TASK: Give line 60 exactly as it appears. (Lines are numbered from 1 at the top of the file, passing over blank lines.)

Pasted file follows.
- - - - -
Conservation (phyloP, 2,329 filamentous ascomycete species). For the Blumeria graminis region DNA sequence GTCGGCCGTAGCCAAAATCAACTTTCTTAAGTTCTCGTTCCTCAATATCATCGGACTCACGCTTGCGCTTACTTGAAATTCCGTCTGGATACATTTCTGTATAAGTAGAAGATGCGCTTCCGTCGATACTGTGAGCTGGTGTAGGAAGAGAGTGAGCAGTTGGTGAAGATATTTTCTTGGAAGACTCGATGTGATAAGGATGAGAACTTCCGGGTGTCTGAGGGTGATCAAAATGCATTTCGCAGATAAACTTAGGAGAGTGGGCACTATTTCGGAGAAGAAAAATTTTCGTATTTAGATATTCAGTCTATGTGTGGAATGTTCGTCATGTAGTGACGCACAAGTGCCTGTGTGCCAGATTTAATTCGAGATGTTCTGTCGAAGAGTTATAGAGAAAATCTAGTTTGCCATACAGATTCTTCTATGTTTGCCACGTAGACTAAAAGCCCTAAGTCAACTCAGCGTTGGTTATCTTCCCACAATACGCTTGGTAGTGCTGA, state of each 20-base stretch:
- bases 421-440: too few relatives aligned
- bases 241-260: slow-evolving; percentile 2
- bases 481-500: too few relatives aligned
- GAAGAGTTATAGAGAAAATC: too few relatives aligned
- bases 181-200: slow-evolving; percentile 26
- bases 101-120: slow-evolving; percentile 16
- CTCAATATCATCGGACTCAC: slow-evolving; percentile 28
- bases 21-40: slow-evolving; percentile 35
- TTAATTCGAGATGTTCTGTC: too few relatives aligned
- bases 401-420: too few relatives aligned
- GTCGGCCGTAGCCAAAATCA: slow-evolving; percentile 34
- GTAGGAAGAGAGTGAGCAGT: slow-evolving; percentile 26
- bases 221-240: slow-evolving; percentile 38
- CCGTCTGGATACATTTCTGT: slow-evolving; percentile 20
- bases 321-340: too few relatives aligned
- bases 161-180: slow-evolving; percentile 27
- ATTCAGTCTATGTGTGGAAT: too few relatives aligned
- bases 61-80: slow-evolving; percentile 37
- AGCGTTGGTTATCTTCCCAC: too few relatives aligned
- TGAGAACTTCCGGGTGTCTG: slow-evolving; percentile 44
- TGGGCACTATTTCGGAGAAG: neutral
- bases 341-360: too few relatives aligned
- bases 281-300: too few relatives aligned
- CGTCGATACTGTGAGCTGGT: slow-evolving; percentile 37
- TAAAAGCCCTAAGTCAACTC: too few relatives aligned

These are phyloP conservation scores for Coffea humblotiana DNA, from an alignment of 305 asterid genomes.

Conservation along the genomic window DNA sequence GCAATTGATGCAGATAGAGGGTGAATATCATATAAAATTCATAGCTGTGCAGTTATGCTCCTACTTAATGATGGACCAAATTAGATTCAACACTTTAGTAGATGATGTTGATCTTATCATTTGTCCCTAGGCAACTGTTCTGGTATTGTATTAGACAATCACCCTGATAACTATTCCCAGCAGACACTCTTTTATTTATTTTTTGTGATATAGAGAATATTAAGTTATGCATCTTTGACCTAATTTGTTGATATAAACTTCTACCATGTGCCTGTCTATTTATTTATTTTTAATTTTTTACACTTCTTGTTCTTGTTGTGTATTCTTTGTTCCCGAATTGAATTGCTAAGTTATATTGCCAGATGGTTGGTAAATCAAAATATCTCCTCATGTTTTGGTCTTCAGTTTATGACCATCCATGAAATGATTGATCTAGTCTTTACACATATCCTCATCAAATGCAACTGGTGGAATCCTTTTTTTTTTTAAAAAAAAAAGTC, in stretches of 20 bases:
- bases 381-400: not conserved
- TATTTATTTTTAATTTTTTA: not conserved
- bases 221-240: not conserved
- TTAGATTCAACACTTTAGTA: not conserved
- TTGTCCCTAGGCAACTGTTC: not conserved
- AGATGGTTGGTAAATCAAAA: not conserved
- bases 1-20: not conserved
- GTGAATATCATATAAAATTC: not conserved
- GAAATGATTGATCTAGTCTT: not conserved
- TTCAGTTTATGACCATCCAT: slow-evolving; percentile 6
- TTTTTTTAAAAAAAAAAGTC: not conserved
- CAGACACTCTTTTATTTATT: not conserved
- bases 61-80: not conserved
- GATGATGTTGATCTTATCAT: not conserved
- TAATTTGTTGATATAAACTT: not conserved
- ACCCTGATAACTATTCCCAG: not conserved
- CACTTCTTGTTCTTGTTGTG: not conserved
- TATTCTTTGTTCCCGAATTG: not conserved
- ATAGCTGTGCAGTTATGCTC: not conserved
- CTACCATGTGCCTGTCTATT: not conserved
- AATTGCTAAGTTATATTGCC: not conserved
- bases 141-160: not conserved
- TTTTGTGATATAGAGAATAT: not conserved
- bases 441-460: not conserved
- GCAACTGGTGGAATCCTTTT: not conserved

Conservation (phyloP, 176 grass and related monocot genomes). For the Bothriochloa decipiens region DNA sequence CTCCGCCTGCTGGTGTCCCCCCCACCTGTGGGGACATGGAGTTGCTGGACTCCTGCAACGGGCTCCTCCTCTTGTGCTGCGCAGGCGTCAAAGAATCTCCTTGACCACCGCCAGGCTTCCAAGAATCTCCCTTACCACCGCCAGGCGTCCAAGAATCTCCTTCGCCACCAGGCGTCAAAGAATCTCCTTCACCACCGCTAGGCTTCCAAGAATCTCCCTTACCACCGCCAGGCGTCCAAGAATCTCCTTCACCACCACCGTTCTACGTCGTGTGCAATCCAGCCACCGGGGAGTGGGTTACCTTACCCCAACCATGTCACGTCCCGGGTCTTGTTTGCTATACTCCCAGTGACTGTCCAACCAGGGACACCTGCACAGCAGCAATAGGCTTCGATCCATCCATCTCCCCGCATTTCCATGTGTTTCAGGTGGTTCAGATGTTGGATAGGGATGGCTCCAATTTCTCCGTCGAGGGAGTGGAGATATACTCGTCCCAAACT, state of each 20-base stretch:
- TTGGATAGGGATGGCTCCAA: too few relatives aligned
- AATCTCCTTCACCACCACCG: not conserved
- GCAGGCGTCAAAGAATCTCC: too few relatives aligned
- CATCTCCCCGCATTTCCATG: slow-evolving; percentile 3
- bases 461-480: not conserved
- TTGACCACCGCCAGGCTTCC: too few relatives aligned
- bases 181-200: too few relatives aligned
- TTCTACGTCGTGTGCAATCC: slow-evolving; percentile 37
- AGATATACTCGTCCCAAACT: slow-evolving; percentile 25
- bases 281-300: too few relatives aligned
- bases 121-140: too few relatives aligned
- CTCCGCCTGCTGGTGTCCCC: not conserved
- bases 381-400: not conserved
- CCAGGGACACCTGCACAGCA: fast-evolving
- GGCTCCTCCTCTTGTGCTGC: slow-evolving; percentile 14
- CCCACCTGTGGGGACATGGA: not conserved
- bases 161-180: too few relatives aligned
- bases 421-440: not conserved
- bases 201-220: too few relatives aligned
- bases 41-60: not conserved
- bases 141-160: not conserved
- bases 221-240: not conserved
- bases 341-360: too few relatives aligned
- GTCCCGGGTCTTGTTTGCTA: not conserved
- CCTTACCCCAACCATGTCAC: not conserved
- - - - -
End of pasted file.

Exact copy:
- TTGACCACCGCCAGGCTTCC: too few relatives aligned